Physical activity, physical development, physical education and physical literacy
It is very easy to get confused when talking about physical development and physical activity. Have you wondered about what the difference is or did you even realise there was one? And then we throw physical education into the mix. How does this relate to physical development and physical activity? Oh and just to confuse us even more, have you heard of physical literacy? Mind blown? Each are so important to helping children reach their full potential, so I thought it might be useful to unpick them and offer a little jargon busting!
What are the differences?
Go on, hands up, who wants to have a go at defining each? Because they are all different. They may be intertwined but they each have unique aspects. Maybe take a few moments to reflect on what you think each are.
A bit of jargon busting can really help us to see the differences and recognise their roles in the lives of our children. Knowing these differences can also help with planning, observation and meeting individual needs.
So if you’re ready, let’s crack on!
Physical development is what we see regularly referred to in the EYFS and what we are seeking to observe in children as part of their progress. It is the pattern of development in children as they grow and develop physically. Humans develop in the same pattern but at different rates (unless there is an illness or disability). You will notice same age children being at very different stages of physical development through the early years. It then starts to level out and as they reach maturation, they will be physically developed.
We all develop from the head downwards, known as cephalocaudal development. Babies start with independent lifting of their head. They can then progress to pushing their bodies up using their arms, moving on to pushing up onto all fours and the last thing they do is stand and walk. We develop from the inside outwards, known as proximodistal development, where finger dexterity (fine motor) coming after gross motor skill development. Hence the need for gross motor movements, shoulder strength and mobility being developed before fine motor skills can be truly developed.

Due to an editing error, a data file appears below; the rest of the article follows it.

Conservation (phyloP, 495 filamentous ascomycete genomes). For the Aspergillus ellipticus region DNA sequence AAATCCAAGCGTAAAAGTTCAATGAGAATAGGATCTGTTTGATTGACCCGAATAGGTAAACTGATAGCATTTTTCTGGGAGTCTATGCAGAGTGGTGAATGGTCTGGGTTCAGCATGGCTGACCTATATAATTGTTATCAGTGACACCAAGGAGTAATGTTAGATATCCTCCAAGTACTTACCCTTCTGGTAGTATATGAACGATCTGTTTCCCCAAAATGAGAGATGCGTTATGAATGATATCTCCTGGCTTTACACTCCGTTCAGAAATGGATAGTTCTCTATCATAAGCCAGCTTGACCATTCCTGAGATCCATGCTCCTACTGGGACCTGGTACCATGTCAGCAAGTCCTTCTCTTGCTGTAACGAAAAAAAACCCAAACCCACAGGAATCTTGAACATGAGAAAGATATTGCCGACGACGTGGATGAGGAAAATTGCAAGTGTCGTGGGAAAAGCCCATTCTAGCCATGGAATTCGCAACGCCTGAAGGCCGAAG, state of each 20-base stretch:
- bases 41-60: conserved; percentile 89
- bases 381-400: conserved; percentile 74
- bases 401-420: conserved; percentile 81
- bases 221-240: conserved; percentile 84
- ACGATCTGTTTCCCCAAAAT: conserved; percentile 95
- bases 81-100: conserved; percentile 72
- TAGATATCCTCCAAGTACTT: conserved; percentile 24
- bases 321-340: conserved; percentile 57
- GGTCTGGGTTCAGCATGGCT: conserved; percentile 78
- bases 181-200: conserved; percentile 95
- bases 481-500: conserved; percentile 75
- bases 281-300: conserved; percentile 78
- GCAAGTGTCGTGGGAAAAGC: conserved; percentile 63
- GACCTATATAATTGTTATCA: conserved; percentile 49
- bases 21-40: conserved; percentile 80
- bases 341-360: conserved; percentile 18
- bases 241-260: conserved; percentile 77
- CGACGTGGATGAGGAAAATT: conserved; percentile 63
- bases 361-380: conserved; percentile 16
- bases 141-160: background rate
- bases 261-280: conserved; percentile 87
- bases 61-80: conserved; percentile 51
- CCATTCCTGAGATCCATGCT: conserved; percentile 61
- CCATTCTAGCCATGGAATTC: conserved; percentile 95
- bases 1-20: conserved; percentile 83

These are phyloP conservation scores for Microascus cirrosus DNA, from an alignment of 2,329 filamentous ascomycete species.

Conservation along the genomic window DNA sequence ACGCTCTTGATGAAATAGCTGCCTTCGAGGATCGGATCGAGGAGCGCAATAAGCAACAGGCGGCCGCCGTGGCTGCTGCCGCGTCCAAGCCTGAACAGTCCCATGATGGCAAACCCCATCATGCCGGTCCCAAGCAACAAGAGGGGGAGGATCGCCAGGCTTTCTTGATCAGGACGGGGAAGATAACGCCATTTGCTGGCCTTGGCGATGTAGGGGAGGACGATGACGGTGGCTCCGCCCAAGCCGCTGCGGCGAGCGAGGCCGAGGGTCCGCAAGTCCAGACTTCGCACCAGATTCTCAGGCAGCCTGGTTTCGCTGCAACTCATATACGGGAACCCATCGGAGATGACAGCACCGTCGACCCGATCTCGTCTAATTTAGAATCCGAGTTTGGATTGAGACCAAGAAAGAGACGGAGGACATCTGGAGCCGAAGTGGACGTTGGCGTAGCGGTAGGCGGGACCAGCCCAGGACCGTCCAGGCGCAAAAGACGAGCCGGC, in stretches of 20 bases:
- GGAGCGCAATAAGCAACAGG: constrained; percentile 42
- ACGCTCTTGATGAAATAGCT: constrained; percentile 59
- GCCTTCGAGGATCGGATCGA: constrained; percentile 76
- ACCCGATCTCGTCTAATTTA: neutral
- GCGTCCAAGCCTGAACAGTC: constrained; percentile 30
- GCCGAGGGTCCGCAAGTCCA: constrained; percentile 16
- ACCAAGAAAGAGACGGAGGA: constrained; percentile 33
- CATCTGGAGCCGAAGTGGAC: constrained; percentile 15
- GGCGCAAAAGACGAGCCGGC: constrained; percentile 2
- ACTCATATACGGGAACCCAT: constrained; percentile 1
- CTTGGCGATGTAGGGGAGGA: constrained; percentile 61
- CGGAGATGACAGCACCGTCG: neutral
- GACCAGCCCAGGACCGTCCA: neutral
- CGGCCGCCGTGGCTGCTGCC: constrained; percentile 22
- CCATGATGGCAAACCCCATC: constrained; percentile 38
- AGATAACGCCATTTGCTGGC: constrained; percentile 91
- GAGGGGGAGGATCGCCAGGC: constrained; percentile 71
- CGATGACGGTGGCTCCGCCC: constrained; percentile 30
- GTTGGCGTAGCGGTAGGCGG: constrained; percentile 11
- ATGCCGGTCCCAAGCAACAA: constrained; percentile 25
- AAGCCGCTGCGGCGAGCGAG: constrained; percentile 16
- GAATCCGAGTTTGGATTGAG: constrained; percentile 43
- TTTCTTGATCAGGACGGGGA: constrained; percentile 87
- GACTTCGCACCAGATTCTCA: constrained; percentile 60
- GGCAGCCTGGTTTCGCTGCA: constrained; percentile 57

Physical development is supported by opportunities to move from birth. Every wiggle, reach, stretch, roll, shuffle, crawl, walk and so on contributes to physical development. It includes both gross and fine motor skill development and we can support this by providing opportunities for children to move, to use different equipment and resources, to have a variety of sensory touch experiences available, to move alone and with others, to explore. To hear music and sounds to stimulate and motivate movement and more importantly to have positive role models around them. If they can see it, they are more likely to be it.
Physical activity can and does support physical development, but they are not the same thing. When a child is being physically active, it will support their physical development but remember physical development can also be supported by activities that are not physically active. An example is with fine motor skill development, a child’s fine motor skills can be developed by using scissors or drawing in sand or other mark making. These are not generally physically active. This is because physical activity is defined as:
Activities that involve movement of all the major muscle groups and the body (trunk) from one place to another.
Start Active Stay Active 2011
So to be physically active the body needs to move forwards, backwards, sideways, up or down and expend energy. The body is not static.